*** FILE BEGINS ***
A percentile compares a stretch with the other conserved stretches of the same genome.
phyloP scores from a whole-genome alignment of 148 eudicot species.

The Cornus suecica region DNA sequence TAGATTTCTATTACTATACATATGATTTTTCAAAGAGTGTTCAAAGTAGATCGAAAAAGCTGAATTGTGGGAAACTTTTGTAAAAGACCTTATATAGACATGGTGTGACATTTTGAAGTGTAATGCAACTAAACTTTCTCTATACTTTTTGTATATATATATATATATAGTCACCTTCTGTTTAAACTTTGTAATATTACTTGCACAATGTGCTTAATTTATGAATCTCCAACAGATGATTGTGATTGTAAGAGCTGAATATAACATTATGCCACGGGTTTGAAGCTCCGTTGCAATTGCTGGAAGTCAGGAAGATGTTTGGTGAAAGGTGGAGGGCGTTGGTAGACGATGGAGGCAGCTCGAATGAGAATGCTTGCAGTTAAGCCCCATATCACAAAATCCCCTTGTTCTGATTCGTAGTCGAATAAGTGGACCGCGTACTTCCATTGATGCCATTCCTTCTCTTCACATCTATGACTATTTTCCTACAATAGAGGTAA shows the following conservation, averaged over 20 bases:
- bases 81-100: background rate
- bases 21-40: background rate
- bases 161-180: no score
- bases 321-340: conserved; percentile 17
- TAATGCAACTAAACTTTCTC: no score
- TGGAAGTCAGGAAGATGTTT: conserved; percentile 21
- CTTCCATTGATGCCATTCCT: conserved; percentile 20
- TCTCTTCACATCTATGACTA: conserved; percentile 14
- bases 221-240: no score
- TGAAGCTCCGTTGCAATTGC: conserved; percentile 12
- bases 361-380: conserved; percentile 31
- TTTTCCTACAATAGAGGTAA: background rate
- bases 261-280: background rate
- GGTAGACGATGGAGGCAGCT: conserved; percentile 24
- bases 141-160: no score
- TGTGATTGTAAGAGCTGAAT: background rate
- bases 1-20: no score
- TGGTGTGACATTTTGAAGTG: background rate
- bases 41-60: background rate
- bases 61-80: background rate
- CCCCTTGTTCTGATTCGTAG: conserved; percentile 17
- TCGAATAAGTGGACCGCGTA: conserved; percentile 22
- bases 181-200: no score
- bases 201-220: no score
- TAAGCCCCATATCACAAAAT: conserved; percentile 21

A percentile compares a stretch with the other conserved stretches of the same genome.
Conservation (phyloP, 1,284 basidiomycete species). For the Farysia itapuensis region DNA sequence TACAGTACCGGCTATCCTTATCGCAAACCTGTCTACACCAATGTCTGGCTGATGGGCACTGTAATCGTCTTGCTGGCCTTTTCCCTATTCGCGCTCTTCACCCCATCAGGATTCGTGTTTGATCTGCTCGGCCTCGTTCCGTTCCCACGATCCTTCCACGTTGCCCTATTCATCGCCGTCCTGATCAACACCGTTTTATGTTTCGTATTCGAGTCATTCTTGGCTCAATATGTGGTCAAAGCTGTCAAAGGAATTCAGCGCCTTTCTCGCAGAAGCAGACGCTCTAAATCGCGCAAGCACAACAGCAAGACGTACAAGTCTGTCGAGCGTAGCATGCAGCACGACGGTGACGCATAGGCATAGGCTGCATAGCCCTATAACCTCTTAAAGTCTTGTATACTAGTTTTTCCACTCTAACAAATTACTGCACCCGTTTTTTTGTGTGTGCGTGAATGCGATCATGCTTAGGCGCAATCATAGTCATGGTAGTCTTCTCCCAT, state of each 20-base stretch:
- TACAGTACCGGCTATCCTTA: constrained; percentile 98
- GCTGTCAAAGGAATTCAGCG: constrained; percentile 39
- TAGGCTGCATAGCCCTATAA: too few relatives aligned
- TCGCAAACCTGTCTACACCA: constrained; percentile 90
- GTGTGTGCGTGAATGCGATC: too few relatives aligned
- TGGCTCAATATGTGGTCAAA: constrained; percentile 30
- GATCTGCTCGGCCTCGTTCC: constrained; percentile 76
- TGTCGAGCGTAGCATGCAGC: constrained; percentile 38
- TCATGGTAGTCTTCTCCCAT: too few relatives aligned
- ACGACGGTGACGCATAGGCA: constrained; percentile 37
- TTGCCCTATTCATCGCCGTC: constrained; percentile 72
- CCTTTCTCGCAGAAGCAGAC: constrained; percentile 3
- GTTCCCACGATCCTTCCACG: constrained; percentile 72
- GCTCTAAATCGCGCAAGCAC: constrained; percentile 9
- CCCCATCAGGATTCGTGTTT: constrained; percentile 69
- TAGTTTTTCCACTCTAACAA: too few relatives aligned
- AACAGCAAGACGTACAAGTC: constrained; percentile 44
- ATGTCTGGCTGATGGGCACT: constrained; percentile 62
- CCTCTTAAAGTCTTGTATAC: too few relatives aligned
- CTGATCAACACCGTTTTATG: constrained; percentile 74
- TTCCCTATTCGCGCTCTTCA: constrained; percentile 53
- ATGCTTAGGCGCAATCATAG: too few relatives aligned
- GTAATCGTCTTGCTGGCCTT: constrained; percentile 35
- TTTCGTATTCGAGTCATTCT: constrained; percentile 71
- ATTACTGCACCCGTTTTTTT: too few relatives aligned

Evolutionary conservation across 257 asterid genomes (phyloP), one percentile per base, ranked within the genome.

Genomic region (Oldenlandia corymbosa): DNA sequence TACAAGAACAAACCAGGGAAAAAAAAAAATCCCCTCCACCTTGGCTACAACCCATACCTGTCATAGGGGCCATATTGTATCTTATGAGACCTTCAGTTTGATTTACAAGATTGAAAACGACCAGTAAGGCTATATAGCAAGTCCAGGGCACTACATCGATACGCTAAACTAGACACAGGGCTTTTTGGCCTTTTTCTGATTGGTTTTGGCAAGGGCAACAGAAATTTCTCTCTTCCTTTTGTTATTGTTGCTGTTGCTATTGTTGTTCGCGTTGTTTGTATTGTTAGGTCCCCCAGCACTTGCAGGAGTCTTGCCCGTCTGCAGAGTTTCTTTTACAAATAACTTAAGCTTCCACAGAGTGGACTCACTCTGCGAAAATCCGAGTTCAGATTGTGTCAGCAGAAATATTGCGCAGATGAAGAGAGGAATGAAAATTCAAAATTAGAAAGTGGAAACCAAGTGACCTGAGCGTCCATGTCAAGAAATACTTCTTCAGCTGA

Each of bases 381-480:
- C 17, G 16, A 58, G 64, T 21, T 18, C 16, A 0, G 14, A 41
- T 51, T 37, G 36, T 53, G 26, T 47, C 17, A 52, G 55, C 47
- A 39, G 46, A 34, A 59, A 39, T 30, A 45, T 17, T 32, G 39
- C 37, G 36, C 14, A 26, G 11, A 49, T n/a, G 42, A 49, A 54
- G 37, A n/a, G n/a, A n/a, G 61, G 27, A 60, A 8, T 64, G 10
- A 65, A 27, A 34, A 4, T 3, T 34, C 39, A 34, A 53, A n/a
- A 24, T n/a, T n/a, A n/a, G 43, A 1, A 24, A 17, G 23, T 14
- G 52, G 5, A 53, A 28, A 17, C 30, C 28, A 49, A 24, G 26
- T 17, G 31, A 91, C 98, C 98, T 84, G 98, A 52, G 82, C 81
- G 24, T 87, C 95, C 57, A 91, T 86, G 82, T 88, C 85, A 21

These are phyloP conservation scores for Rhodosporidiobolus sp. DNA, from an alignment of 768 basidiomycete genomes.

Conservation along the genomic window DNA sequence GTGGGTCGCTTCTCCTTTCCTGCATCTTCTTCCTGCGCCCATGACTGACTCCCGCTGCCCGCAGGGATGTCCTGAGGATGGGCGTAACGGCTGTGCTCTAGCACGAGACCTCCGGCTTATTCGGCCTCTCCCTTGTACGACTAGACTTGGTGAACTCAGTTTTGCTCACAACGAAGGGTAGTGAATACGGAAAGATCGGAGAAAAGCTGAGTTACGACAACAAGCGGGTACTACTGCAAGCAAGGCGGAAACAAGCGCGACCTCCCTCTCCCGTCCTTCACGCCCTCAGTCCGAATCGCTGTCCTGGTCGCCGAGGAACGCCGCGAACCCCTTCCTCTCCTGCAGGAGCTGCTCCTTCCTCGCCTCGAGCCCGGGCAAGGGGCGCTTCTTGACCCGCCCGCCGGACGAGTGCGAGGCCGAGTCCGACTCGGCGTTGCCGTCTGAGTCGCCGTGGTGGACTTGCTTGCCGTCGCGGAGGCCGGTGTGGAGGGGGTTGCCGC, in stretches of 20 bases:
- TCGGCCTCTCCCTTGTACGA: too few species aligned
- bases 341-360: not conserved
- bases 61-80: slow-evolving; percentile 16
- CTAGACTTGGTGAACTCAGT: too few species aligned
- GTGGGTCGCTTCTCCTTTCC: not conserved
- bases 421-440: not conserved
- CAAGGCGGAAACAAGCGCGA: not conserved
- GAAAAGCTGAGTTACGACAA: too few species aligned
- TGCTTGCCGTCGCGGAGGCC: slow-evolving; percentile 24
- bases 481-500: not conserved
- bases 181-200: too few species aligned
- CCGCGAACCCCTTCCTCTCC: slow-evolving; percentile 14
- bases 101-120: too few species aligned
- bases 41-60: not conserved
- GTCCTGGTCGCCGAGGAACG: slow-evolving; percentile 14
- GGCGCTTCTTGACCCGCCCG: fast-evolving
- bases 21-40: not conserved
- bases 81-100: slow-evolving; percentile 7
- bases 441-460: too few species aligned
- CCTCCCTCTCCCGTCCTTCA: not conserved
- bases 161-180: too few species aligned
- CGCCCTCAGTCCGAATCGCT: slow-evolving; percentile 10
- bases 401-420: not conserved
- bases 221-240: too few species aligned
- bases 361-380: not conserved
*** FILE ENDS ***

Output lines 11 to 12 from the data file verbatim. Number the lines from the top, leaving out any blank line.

- TCTCTTCACATCTATGACTA: conserved; percentile 14
- bases 221-240: no score